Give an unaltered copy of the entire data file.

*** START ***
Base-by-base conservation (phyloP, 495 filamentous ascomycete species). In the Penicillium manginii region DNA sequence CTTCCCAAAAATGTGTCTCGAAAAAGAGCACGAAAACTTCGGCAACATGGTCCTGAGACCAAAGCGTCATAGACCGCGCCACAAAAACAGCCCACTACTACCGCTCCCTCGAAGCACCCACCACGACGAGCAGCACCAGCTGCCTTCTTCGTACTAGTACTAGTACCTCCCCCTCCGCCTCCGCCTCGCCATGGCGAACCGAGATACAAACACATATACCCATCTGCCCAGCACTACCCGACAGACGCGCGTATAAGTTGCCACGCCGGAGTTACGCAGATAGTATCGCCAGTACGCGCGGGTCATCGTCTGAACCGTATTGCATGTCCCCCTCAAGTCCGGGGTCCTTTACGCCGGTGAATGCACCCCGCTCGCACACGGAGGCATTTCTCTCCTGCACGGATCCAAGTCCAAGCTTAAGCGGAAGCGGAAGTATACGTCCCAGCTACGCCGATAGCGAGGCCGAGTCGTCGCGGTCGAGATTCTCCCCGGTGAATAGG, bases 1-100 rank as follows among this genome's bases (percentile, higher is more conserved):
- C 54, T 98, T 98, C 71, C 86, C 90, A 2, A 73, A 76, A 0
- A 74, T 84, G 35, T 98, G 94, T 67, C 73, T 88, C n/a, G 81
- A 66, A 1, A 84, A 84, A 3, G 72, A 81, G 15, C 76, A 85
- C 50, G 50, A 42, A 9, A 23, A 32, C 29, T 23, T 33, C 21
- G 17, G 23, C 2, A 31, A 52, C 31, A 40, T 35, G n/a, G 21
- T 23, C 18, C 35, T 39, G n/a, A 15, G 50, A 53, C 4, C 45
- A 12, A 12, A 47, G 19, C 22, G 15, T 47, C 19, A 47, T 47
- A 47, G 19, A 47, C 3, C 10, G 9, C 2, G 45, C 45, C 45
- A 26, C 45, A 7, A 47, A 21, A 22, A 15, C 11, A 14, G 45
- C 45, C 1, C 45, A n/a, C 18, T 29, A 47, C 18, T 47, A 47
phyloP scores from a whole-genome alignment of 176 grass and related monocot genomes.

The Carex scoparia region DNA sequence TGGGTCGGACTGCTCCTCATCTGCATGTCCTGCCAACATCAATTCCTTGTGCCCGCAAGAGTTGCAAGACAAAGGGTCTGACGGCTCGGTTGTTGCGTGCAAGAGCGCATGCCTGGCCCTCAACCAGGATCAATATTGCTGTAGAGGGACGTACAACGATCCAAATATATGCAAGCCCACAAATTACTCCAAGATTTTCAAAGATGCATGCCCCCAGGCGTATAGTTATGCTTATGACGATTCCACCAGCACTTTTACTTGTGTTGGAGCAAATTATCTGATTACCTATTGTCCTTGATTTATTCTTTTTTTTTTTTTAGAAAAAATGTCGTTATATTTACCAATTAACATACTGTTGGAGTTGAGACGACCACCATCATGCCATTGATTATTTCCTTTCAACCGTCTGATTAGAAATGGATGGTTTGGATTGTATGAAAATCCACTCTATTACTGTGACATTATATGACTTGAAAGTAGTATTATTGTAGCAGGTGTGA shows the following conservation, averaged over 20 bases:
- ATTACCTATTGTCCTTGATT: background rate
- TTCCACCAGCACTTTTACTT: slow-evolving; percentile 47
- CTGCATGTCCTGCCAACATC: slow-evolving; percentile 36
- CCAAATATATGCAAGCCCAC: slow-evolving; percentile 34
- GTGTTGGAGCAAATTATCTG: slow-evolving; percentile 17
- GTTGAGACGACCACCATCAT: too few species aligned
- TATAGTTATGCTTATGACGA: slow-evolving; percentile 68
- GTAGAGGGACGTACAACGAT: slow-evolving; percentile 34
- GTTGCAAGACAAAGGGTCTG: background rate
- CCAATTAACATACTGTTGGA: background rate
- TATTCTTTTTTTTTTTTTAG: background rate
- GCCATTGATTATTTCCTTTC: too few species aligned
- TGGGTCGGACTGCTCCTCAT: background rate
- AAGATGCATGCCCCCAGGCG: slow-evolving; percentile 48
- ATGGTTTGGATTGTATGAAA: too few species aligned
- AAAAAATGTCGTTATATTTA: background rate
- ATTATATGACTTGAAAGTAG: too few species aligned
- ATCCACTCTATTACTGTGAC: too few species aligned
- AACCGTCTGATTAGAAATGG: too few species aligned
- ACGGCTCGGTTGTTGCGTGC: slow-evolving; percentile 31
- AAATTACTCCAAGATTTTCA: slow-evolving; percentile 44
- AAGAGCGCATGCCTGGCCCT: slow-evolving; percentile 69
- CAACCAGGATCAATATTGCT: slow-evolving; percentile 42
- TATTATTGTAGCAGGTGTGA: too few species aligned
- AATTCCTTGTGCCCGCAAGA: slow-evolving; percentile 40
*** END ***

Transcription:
Base-by-base conservation (phyloP, 495 filamentous ascomycete species). In the Penicillium manginii region DNA sequence CTTCCCAAAAATGTGTCTCGAAAAAGAGCACGAAAACTTCGGCAACATGGTCCTGAGACCAAAGCGTCATAGACCGCGCCACAAAAACAGCCCACTACTACCGCTCCCTCGAAGCACCCACCACGACGAGCAGCACCAGCTGCCTTCTTCGTACTAGTACTAGTACCTCCCCCTCCGCCTCCGCCTCGCCATGGCGAACCGAGATACAAACACATATACCCATCTGCCCAGCACTACCCGACAGACGCGCGTATAAGTTGCCACGCCGGAGTTACGCAGATAGTATCGCCAGTACGCGCGGGTCATCGTCTGAACCGTATTGCATGTCCCCCTCAAGTCCGGGGTCCTTTACGCCGGTGAATGCACCCCGCTCGCACACGGAGGCATTTCTCTCCTGCACGGATCCAAGTCCAAGCTTAAGCGGAAGCGGAAGTATACGTCCCAGCTACGCCGATAGCGAGGCCGAGTCGTCGCGGTCGAGATTCTCCCCGGTGAATAGG, bases 1-100 rank as follows among this genome's bases (percentile, higher is more conserved):
- C 54, T 98, T 98, C 71, C 86, C 90, A 2, A 73, A 76, A 0
- A 74, T 84, G 35, T 98, G 94, T 67, C 73, T 88, C n/a, G 81
- A 66, A 1, A 84, A 84, A 3, G 72, A 81, G 15, C 76, A 85
- C 50, G 50, A 42, A 9, A 23, A 32, C 29, T 23, T 33, C 21
- G 17, G 23, C 2, A 31, A 52, C 31, A 40, T 35, G n/a, G 21
- T 23, C 18, C 35, T 39, G n/a, A 15, G 50, A 53, C 4, C 45
- A 12, A 12, A 47, G 19, C 22, G 15, T 47, C 19, A 47, T 47
- A 47, G 19, A 47, C 3, C 10, G 9, C 2, G 45, C 45, C 45
- A 26, C 45, A 7, A 47, A 21, A 22, A 15, C 11, A 14, G 45
- C 45, C 1, C 45, A n/a, C 18, T 29, A 47, C 18, T 47, A 47
phyloP scores from a whole-genome alignment of 176 grass and related monocot genomes.

The Carex scoparia region DNA sequence TGGGTCGGACTGCTCCTCATCTGCATGTCCTGCCAACATCAATTCCTTGTGCCCGCAAGAGTTGCAAGACAAAGGGTCTGACGGCTCGGTTGTTGCGTGCAAGAGCGCATGCCTGGCCCTCAACCAGGATCAATATTGCTGTAGAGGGACGTACAACGATCCAAATATATGCAAGCCCACAAATTACTCCAAGATTTTCAAAGATGCATGCCCCCAGGCGTATAGTTATGCTTATGACGATTCCACCAGCACTTTTACTTGTGTTGGAGCAAATTATCTGATTACCTATTGTCCTTGATTTATTCTTTTTTTTTTTTTAGAAAAAATGTCGTTATATTTACCAATTAACATACTGTTGGAGTTGAGACGACCACCATCATGCCATTGATTATTTCCTTTCAACCGTCTGATTAGAAATGGATGGTTTGGATTGTATGAAAATCCACTCTATTACTGTGACATTATATGACTTGAAAGTAGTATTATTGTAGCAGGTGTGA shows the following conservation, averaged over 20 bases:
- ATTACCTATTGTCCTTGATT: background rate
- TTCCACCAGCACTTTTACTT: slow-evolving; percentile 47
- CTGCATGTCCTGCCAACATC: slow-evolving; percentile 36
- CCAAATATATGCAAGCCCAC: slow-evolving; percentile 34
- GTGTTGGAGCAAATTATCTG: slow-evolving; percentile 17
- GTTGAGACGACCACCATCAT: too few species aligned
- TATAGTTATGCTTATGACGA: slow-evolving; percentile 68
- GTAGAGGGACGTACAACGAT: slow-evolving; percentile 34
- GTTGCAAGACAAAGGGTCTG: background rate
- CCAATTAACATACTGTTGGA: background rate
- TATTCTTTTTTTTTTTTTAG: background rate
- GCCATTGATTATTTCCTTTC: too few species aligned
- TGGGTCGGACTGCTCCTCAT: background rate
- AAGATGCATGCCCCCAGGCG: slow-evolving; percentile 48
- ATGGTTTGGATTGTATGAAA: too few species aligned
- AAAAAATGTCGTTATATTTA: background rate
- ATTATATGACTTGAAAGTAG: too few species aligned
- ATCCACTCTATTACTGTGAC: too few species aligned
- AACCGTCTGATTAGAAATGG: too few species aligned
- ACGGCTCGGTTGTTGCGTGC: slow-evolving; percentile 31
- AAATTACTCCAAGATTTTCA: slow-evolving; percentile 44
- AAGAGCGCATGCCTGGCCCT: slow-evolving; percentile 69
- CAACCAGGATCAATATTGCT: slow-evolving; percentile 42
- TATTATTGTAGCAGGTGTGA: too few species aligned
- AATTCCTTGTGCCCGCAAGA: slow-evolving; percentile 40